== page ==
Her government has slid to the right, and her borders have tightened. Many believe that what happens in the next decade will determine whether Denmark survives as a bastion of good living, humane thinking and social responsibility, or whether it becomes a nation at civil war with supporters of Sharia law.
Denmark have one of the highest number of sexual assaults in Europe.
Iraqis, Iranians, Turks and Somalis are dramatically overrepresented among convicted rapists in Denmark. More than 80% of convicted rapists have immigrant backgrounds or were immigrant descedants according to official data from Statistics Denmark. Immigrants and their descendants account for only ten percent of the Danish population.
It’s abolutely criminal that the government and authorities continues to hide the fact that these dramatic figures are a direct result from a growing Muslim and migration presence in Europe. To not reveal this fact to the public and allow the people a choice to decide their own future and whether to support mass migration or not is completely undemocratic. Europe’s decades of struggles to give security and equality to women and children is under threat from social engineerings and one-sided government policies that refuses to listen to facts or allow proper data to be collected.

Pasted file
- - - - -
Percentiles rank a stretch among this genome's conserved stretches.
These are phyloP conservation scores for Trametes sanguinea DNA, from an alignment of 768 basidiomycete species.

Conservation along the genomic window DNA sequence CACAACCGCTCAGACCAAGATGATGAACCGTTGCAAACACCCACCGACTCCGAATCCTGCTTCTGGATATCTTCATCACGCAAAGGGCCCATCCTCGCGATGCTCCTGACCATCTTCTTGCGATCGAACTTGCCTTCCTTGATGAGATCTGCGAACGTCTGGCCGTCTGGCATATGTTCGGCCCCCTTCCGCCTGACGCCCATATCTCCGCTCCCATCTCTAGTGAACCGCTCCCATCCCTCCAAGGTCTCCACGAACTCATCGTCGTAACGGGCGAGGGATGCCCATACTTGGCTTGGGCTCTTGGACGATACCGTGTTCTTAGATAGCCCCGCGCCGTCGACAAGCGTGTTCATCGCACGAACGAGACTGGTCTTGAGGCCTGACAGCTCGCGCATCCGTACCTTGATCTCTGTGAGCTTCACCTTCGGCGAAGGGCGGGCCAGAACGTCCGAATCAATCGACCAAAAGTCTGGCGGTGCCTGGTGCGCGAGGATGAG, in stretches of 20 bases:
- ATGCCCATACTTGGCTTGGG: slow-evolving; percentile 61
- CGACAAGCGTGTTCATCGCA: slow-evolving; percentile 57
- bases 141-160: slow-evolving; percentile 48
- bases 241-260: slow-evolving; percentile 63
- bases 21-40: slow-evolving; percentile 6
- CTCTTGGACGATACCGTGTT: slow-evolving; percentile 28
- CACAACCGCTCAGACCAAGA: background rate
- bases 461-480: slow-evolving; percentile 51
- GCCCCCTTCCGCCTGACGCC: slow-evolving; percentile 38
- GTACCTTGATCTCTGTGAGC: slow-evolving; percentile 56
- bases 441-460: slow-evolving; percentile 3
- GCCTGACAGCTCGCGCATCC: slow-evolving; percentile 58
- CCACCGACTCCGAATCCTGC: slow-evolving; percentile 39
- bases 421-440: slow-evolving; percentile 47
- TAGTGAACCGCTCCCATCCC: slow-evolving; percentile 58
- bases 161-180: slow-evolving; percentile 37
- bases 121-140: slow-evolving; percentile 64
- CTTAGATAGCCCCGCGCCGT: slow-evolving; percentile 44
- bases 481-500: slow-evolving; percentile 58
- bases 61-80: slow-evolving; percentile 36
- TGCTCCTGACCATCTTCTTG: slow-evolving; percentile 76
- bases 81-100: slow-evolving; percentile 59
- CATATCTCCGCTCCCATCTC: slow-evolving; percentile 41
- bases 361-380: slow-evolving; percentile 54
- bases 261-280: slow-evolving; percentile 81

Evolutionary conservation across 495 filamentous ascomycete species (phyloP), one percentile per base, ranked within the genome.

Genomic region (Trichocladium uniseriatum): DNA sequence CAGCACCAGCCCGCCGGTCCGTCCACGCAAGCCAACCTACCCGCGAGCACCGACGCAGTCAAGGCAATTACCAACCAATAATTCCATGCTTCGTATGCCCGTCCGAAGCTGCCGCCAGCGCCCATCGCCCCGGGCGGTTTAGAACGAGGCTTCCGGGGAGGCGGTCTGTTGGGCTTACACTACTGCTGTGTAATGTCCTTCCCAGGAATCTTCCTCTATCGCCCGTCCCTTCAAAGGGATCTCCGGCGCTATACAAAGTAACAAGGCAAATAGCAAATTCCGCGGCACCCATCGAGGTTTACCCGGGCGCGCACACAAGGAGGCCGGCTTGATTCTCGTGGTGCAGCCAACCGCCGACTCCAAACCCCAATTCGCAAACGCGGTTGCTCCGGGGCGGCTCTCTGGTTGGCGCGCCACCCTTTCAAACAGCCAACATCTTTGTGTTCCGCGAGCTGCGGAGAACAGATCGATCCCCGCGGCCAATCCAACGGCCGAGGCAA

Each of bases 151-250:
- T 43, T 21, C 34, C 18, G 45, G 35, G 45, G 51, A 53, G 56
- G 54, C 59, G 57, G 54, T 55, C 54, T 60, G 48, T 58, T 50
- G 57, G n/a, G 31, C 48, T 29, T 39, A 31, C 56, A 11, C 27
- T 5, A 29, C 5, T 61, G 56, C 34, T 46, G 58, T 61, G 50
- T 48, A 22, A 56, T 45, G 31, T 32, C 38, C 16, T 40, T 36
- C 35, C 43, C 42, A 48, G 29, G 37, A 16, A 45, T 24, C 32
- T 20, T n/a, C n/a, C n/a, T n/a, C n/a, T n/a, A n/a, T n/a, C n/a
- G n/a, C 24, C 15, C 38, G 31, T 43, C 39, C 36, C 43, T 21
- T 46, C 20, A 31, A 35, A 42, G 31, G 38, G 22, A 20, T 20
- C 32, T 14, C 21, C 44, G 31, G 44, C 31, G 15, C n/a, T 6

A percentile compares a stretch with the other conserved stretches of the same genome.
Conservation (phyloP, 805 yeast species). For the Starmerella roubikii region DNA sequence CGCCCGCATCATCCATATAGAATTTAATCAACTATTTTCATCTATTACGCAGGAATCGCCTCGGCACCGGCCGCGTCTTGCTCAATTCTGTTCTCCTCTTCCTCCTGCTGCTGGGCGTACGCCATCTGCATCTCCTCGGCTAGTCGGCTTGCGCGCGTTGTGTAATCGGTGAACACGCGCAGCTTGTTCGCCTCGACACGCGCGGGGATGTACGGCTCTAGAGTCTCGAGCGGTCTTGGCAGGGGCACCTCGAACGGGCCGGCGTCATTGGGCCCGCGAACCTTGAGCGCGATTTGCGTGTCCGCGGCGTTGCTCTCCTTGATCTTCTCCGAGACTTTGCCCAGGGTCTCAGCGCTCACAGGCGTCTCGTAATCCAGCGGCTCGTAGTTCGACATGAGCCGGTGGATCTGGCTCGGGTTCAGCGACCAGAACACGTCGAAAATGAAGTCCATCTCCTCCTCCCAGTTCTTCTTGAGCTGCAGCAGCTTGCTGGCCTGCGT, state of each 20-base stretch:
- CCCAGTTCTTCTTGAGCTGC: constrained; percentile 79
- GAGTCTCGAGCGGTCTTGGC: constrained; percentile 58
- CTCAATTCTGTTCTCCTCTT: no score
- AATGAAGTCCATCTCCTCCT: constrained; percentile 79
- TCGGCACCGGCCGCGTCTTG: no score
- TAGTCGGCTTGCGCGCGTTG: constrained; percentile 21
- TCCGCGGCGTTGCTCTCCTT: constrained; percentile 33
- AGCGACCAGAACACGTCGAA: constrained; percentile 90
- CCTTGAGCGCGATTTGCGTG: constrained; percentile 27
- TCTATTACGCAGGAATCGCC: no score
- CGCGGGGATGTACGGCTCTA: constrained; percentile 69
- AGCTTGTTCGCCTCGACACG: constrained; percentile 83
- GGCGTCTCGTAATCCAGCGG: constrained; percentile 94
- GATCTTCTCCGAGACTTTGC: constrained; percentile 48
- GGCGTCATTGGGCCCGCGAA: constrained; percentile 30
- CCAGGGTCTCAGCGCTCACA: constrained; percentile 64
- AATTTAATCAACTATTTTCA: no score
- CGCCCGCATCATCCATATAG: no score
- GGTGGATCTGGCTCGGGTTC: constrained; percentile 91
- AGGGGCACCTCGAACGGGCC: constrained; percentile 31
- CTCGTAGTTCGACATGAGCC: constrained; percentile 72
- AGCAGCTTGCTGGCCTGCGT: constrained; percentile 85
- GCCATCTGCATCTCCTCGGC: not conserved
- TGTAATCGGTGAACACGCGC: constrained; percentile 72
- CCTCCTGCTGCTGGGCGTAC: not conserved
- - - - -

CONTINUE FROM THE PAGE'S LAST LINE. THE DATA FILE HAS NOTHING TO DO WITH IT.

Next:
The European Union has pushed unprotected women and children into the arms of a foreign assaulter who present a medieval mindset which endlessly victimize and targets these groups as ‘lesser worthy’ beings. Muslim societies not only encourage the attack, beating, rape and even killing of women but also legalizes it.
You cannot transform an insular and violent primitive mindset imported into a modern society by a few lectures and leaflets on rules of conduct. It can take up to three generations to change the attitude of migrants. If the culture is domineering, totalitarian and refuses to accept the host culture, then the changes rarely take place but the ideals are merely imported as a new feature into society.
One in four Muslims in Denmark feel that Danish law must be based on Koranic law mixed with basic Danish constitution, while one in ten believe Danish law must be based only on the Koran.
53.9% of the surveyed believe in Danish laws. In other words, the remaining 46.1% of Muslims surveyed want Sharia law in Denmark. The Danes assumed Muslims would integrate and adapt Danish culture. But Muslims can never assimilate since their own religion will not permit assimilation with others.
We would do well to look to Denmark, and say a prayer for her future and for our own.